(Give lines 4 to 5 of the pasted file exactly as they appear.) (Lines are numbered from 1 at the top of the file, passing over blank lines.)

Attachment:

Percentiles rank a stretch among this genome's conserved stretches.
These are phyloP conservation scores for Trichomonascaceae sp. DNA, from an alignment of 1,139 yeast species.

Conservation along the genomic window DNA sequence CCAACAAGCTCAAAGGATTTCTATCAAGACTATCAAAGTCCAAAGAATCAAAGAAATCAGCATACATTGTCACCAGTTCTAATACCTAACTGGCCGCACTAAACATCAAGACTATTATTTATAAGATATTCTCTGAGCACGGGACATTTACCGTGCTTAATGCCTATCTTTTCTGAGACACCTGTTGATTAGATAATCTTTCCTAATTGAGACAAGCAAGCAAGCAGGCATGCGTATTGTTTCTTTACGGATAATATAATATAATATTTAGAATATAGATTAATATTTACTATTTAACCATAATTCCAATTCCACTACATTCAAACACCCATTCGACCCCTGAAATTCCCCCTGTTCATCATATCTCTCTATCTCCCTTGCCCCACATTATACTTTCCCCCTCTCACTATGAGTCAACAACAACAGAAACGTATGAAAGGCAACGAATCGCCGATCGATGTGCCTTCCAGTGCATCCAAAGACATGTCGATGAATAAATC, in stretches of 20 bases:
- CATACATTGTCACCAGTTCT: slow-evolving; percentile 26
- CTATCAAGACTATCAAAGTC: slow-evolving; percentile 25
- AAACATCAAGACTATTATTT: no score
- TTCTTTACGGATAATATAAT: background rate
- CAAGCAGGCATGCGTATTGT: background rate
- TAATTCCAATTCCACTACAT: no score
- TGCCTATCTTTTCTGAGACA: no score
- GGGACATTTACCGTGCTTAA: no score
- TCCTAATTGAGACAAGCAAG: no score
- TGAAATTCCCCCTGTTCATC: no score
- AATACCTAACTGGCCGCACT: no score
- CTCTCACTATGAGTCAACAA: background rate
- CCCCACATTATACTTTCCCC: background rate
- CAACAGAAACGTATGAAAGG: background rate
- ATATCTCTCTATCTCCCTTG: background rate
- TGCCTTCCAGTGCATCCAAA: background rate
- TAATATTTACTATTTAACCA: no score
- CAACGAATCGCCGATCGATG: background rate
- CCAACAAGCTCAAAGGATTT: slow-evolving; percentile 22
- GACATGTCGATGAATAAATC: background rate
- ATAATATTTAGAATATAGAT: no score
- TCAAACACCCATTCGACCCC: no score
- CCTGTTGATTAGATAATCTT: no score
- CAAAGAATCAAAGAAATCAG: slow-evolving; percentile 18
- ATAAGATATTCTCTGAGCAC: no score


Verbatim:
- CATACATTGTCACCAGTTCT: slow-evolving; percentile 26
- CTATCAAGACTATCAAAGTC: slow-evolving; percentile 25